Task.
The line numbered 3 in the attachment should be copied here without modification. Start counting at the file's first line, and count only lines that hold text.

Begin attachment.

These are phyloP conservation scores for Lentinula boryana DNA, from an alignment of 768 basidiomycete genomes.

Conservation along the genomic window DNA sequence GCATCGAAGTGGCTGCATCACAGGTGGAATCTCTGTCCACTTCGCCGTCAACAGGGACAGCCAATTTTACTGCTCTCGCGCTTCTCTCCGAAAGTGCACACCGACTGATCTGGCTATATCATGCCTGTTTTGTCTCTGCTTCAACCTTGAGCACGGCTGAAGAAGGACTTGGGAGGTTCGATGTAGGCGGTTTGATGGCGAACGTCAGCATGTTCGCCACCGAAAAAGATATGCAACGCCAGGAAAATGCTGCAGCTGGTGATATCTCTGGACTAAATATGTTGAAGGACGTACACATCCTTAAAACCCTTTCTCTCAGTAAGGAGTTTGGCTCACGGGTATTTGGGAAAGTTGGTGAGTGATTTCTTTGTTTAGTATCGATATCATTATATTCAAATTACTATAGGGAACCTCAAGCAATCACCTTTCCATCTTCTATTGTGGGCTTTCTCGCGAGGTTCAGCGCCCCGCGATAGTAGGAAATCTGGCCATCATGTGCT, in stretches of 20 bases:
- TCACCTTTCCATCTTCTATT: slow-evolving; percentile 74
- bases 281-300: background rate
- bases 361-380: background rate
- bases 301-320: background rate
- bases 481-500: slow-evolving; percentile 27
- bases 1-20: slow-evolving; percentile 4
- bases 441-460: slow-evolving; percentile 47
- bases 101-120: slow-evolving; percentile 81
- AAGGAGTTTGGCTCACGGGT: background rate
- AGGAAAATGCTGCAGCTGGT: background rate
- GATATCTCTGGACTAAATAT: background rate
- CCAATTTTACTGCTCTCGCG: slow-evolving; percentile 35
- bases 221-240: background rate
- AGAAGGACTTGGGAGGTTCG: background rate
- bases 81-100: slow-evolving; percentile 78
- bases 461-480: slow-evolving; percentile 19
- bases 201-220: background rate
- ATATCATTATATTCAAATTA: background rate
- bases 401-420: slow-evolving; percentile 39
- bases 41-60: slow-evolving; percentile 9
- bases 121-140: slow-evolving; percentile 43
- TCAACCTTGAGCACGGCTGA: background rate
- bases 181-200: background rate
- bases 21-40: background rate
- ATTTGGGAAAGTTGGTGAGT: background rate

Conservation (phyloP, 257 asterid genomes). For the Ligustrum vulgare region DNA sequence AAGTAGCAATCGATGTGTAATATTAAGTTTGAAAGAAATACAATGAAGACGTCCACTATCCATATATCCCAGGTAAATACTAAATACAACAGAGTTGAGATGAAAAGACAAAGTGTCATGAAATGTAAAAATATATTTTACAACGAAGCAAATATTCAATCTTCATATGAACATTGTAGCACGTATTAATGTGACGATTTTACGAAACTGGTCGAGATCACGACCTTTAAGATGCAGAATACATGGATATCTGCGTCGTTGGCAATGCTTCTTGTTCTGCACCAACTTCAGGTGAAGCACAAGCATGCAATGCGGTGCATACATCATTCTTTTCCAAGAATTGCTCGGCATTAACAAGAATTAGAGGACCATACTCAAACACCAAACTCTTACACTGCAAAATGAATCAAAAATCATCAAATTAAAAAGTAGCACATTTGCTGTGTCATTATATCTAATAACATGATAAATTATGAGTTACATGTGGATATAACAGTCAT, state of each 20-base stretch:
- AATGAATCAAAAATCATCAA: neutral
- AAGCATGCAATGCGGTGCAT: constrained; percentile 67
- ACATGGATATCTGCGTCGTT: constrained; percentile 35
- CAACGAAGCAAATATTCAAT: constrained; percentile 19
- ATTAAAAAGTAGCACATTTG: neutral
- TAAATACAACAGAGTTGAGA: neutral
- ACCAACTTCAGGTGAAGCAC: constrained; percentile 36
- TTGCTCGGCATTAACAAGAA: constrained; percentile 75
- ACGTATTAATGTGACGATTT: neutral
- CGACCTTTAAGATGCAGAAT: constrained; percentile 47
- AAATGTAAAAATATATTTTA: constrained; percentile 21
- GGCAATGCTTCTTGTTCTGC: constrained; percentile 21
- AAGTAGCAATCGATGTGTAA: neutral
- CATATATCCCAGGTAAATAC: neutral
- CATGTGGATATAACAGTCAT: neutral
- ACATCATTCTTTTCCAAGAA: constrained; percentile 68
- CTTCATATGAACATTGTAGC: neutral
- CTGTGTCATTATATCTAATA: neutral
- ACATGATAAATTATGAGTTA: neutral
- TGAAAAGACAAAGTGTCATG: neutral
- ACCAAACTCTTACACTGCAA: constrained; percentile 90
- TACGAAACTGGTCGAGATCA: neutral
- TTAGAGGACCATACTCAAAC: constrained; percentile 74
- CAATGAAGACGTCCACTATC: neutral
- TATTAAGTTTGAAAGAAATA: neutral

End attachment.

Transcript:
- TCACCTTTCCATCTTCTATT: slow-evolving; percentile 74